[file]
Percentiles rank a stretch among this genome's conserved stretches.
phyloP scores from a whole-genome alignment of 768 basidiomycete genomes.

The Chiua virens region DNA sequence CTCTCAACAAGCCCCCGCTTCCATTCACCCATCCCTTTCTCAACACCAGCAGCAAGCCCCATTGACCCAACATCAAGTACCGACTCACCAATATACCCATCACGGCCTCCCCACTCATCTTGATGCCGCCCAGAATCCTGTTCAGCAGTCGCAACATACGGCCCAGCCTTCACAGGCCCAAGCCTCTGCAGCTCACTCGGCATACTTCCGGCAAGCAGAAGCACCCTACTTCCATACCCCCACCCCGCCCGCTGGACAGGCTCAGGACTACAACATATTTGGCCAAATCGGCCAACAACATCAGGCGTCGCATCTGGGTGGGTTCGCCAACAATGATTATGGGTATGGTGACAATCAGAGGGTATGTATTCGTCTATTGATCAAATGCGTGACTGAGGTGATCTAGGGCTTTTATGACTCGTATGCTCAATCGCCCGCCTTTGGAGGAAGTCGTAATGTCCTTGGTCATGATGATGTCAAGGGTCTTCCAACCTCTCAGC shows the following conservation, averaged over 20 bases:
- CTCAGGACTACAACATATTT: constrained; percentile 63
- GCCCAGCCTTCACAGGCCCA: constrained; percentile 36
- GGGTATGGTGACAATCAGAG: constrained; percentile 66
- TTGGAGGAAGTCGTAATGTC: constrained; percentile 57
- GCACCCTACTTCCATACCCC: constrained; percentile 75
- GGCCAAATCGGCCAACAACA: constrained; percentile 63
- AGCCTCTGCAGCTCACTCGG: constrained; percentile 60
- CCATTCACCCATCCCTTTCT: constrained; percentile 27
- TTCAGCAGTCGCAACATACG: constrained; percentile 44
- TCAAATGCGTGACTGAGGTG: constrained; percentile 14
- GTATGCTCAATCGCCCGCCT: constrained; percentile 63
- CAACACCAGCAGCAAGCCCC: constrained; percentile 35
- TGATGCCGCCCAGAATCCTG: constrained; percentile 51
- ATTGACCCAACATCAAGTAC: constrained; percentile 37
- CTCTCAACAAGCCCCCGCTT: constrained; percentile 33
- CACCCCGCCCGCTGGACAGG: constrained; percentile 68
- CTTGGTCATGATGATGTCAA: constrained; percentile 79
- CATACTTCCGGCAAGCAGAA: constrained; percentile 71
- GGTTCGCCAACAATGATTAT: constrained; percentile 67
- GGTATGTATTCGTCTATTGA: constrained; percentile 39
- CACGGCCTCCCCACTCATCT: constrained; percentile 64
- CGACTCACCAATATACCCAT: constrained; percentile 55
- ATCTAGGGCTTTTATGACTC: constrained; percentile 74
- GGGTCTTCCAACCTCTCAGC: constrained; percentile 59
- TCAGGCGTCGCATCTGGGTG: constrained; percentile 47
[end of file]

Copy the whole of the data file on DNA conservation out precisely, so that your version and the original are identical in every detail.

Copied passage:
Percentiles rank a stretch among this genome's conserved stretches.
phyloP scores from a whole-genome alignment of 768 basidiomycete genomes.

The Chiua virens region DNA sequence CTCTCAACAAGCCCCCGCTTCCATTCACCCATCCCTTTCTCAACACCAGCAGCAAGCCCCATTGACCCAACATCAAGTACCGACTCACCAATATACCCATCACGGCCTCCCCACTCATCTTGATGCCGCCCAGAATCCTGTTCAGCAGTCGCAACATACGGCCCAGCCTTCACAGGCCCAAGCCTCTGCAGCTCACTCGGCATACTTCCGGCAAGCAGAAGCACCCTACTTCCATACCCCCACCCCGCCCGCTGGACAGGCTCAGGACTACAACATATTTGGCCAAATCGGCCAACAACATCAGGCGTCGCATCTGGGTGGGTTCGCCAACAATGATTATGGGTATGGTGACAATCAGAGGGTATGTATTCGTCTATTGATCAAATGCGTGACTGAGGTGATCTAGGGCTTTTATGACTCGTATGCTCAATCGCCCGCCTTTGGAGGAAGTCGTAATGTCCTTGGTCATGATGATGTCAAGGGTCTTCCAACCTCTCAGC shows the following conservation, averaged over 20 bases:
- CTCAGGACTACAACATATTT: constrained; percentile 63
- GCCCAGCCTTCACAGGCCCA: constrained; percentile 36
- GGGTATGGTGACAATCAGAG: constrained; percentile 66
- TTGGAGGAAGTCGTAATGTC: constrained; percentile 57
- GCACCCTACTTCCATACCCC: constrained; percentile 75
- GGCCAAATCGGCCAACAACA: constrained; percentile 63
- AGCCTCTGCAGCTCACTCGG: constrained; percentile 60
- CCATTCACCCATCCCTTTCT: constrained; percentile 27
- TTCAGCAGTCGCAACATACG: constrained; percentile 44
- TCAAATGCGTGACTGAGGTG: constrained; percentile 14
- GTATGCTCAATCGCCCGCCT: constrained; percentile 63
- CAACACCAGCAGCAAGCCCC: constrained; percentile 35
- TGATGCCGCCCAGAATCCTG: constrained; percentile 51
- ATTGACCCAACATCAAGTAC: constrained; percentile 37
- CTCTCAACAAGCCCCCGCTT: constrained; percentile 33
- CACCCCGCCCGCTGGACAGG: constrained; percentile 68
- CTTGGTCATGATGATGTCAA: constrained; percentile 79
- CATACTTCCGGCAAGCAGAA: constrained; percentile 71
- GGTTCGCCAACAATGATTAT: constrained; percentile 67
- GGTATGTATTCGTCTATTGA: constrained; percentile 39
- CACGGCCTCCCCACTCATCT: constrained; percentile 64
- CGACTCACCAATATACCCAT: constrained; percentile 55
- ATCTAGGGCTTTTATGACTC: constrained; percentile 74
- GGGTCTTCCAACCTCTCAGC: constrained; percentile 59
- TCAGGCGTCGCATCTGGGTG: constrained; percentile 47